Weddings are life--not merely landmarks on the path of life, but life itself.

They are lives coming together, families merging, promises made perhaps of yet more lives to come. Two people, despite all the risks and dangers, despite the need to give up so much of their individual freedom in service of their common life, perhaps ignorant of the problems they will surely face, nonetheless commit themselves to one another in love. They are, as G.K. Chesterton once remarked, both reflections of the church and its continuation. Thus the church should celebrate a wedding with joy and wonder. They are special events in the life of a parish; indeed, in a certain sense they are the life of the parish. Can anyone seriously question these assertions? The answer is that for all practical purposes many priests and parish staffs do indeed question them. For them, a marriage is an attack on the life of the parish, a nuisance, an offensive demand on the clergy and the parish staff. Weddings require time, patience, work. Brides and brides' mothers hound the rectory. They demand everything be done their way. Brides and bridegrooms are indifferent to the obligation to deliver the required papers. One puts time and energy into the wedding and then never sees the couple again. One does one's best therefore to get rid of them. The couple doesn't really live in the parish even though one or the other may have grown up in it. They are not registered in the parish, even though they live in it. They have not given sufficient notice. There is no room at the church for a wedding for six months. No, we can't do weddings on Friday or Sunday.
If these strategies do not drive them away--and, perhaps, out of the church, but that doesn't seem to matter--one turns the wedding into an obstacle course, a series of rules that must be honored, requirements that must be fulfilled, hassles that must be overcome. I was a presider at a wedding once at the rehearsal for which the local pastor made the readers practice the readings over and over again, thus making them even more nervous. I think he was tempted to make me read the Gospel, but he didn't. Many priests--not all by any means--simply don't like weddings and they don't like to have to put up with people who are dizzy in love. How many? I don't know. Too many. One would be too many. The urge to punish those who want to get married becomes almost irresistible for many priests when there is reason to think the couple might be living together. Then with all the power of the Roman Catholic Church these priests endeavor to punish them for their sins: they must stop living together before the marriage or at least they must promise to stop sleeping together. The marriage must be delayed until their good faith is established. They must absolutely go to confession the night before the wedding so their marriage will not be sacrilegious. Again we might be driving them out of the church, but the church doesn't have much room for cohabitors anyway. In truth a couple that is cohabiting has as much right to the sacrament of matrimony as anyone else. Canon law says the laity have the right to the sacraments by virtue of their baptism, not their registration in the parish, and clergy may not deny them that right. Whether they are sleeping together or not is none of the clergy's business. Even if they have the same address, priests have no right to ask them whether they share the same bed. God punishes sins, we don't.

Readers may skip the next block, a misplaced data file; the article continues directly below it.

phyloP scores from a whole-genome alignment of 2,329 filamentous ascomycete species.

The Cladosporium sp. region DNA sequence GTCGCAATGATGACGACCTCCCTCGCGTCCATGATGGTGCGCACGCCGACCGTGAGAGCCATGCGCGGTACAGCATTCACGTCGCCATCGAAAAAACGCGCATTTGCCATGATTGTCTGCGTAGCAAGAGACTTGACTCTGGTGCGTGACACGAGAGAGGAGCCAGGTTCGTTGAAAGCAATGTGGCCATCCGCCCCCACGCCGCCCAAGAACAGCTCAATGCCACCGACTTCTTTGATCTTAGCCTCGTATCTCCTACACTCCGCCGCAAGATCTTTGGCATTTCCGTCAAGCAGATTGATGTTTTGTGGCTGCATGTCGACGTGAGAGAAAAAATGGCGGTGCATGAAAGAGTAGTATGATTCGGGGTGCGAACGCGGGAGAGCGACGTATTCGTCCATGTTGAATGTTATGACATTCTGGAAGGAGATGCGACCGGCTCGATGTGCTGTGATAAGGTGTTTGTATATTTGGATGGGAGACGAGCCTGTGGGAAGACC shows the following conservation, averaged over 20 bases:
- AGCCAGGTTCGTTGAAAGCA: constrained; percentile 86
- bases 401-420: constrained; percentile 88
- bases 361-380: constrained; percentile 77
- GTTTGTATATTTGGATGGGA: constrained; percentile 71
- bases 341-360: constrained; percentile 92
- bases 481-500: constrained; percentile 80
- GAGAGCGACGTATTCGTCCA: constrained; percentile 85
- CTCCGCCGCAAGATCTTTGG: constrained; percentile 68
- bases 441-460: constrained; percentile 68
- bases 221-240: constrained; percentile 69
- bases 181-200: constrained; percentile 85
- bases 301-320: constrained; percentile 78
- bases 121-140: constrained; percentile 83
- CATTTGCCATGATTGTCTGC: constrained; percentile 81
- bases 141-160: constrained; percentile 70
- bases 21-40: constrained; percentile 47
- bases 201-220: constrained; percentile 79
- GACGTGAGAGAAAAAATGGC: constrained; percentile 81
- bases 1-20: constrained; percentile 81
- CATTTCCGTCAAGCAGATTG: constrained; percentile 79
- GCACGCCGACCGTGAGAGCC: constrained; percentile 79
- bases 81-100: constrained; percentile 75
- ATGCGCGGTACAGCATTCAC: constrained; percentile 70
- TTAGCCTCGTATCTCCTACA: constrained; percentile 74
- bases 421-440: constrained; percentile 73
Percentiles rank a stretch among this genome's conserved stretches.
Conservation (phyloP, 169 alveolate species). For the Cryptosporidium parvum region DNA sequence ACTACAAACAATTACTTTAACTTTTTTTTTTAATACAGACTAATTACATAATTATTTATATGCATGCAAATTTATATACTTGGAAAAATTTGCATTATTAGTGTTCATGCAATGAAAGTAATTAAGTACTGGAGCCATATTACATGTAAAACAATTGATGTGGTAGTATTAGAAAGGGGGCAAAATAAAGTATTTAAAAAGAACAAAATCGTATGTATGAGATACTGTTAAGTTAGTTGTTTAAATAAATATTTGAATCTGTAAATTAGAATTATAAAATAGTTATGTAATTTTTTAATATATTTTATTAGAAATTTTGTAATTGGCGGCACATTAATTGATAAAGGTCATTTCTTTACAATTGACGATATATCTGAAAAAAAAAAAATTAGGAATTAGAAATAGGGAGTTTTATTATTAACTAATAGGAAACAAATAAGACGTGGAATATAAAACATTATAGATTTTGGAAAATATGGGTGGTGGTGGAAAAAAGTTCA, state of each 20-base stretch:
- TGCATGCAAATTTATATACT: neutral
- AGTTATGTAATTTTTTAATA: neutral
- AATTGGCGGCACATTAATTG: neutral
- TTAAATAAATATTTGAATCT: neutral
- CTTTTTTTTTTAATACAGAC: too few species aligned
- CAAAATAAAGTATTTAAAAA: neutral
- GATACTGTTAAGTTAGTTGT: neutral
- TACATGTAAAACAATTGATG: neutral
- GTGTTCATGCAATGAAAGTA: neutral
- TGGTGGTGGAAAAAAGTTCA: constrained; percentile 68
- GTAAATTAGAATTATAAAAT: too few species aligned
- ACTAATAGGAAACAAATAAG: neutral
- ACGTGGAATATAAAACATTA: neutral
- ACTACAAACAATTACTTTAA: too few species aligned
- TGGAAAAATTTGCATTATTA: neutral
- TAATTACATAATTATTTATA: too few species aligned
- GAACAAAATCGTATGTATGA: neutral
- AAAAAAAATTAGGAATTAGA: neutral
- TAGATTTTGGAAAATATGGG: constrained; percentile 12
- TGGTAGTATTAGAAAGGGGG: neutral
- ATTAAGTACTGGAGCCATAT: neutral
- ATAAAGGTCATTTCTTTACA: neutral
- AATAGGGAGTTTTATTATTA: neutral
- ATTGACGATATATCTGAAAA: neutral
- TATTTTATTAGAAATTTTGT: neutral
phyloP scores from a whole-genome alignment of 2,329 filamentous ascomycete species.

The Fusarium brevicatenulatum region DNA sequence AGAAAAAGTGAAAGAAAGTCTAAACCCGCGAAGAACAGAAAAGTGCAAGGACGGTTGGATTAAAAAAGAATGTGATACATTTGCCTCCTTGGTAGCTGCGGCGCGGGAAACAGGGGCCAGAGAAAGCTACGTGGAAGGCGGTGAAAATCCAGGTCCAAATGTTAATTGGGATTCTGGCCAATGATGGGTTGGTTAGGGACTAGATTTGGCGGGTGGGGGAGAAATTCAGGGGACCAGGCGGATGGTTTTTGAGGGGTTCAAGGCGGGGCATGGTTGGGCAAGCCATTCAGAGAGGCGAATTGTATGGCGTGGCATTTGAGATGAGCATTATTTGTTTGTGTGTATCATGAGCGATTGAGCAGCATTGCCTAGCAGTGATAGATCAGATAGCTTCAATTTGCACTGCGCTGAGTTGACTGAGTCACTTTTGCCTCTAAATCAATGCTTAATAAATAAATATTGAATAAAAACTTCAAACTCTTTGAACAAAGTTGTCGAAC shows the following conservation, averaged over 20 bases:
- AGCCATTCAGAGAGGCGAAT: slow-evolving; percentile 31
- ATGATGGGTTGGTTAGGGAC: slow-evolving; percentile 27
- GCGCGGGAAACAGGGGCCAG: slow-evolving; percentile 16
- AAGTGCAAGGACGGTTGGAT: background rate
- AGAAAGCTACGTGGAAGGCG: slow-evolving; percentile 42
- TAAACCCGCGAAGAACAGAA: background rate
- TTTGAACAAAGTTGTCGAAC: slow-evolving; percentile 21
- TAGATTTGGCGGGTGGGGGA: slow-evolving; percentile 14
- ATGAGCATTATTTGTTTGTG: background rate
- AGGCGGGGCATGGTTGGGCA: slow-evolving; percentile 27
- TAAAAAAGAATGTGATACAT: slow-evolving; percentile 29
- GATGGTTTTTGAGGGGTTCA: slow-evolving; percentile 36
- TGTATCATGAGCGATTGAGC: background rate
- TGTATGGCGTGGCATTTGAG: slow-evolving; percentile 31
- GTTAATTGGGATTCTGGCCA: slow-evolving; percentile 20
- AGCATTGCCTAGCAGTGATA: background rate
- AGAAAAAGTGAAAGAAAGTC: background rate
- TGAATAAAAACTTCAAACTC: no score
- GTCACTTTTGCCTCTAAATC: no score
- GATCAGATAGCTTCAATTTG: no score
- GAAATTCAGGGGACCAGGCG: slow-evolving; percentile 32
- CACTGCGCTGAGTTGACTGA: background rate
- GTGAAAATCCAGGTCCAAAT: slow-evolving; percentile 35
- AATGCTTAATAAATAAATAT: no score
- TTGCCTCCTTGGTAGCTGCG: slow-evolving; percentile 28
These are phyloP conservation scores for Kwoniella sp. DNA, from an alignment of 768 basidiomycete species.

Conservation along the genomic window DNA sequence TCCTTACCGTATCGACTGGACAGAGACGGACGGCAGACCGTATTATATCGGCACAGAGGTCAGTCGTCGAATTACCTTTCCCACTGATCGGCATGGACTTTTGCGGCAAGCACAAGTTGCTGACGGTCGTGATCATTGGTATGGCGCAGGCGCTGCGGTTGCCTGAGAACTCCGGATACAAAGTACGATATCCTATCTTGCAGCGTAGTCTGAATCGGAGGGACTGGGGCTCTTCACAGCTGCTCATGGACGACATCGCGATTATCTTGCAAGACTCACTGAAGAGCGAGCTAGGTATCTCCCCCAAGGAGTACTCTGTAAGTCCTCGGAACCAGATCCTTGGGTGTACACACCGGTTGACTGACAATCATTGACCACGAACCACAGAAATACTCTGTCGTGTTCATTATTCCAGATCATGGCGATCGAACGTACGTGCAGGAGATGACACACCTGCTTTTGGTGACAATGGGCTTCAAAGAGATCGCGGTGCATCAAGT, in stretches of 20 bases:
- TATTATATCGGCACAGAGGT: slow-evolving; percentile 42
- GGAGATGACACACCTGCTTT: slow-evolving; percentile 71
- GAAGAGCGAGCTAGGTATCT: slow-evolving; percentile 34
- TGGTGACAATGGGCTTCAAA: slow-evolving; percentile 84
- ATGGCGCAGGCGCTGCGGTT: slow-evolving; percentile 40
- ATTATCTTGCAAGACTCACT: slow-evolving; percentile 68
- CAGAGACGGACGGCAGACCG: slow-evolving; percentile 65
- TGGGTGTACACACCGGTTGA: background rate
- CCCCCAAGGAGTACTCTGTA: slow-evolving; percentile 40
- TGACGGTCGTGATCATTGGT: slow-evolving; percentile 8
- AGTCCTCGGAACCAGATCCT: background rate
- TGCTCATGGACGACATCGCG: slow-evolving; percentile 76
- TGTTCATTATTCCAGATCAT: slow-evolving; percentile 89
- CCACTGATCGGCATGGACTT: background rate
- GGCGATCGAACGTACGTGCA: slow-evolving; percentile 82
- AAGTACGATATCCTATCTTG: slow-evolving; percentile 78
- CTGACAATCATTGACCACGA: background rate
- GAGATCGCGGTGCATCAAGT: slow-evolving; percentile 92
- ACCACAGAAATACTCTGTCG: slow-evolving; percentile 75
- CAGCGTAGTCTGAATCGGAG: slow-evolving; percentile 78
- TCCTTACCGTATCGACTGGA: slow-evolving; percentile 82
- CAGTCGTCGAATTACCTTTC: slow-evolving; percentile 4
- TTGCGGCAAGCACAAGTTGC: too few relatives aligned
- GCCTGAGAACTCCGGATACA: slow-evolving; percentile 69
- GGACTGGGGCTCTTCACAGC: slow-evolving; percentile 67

I don't believe cohabitation is right. It is not a good preparation for marriage and it is often an exploitation of the woman, even if she initiates the exploitation. However, their sexual life when they present themselves at the rectory is between them and God. We may not deny them the sacraments or put special obstacles in the way of their reception of the sacraments without violating canon law. Quite the contrary. One could argue there is a special reason to turn such a marriage into a celebration. A couple has decided they want there to be more to their common life than the pleasures of the bedroom. They want to make a permanent and public commitment to one another in the presence of their families and the church. How wonderful! Are they sorry for their sins? Did they even think it was a sin? That's up to God to judge, not the parish priest or anyone else! Let us celebrate their courage to begin a family. How many people are driven out of the church by what priests do when they want to marry? How many have only bitter memories? A lot if one is to judge by their stories. God also forgives priests and parish staffs who do that to people in love. What should you do when they try to do it to you? Appeal to the bishop and if that doesn't work, appeal to the pope!
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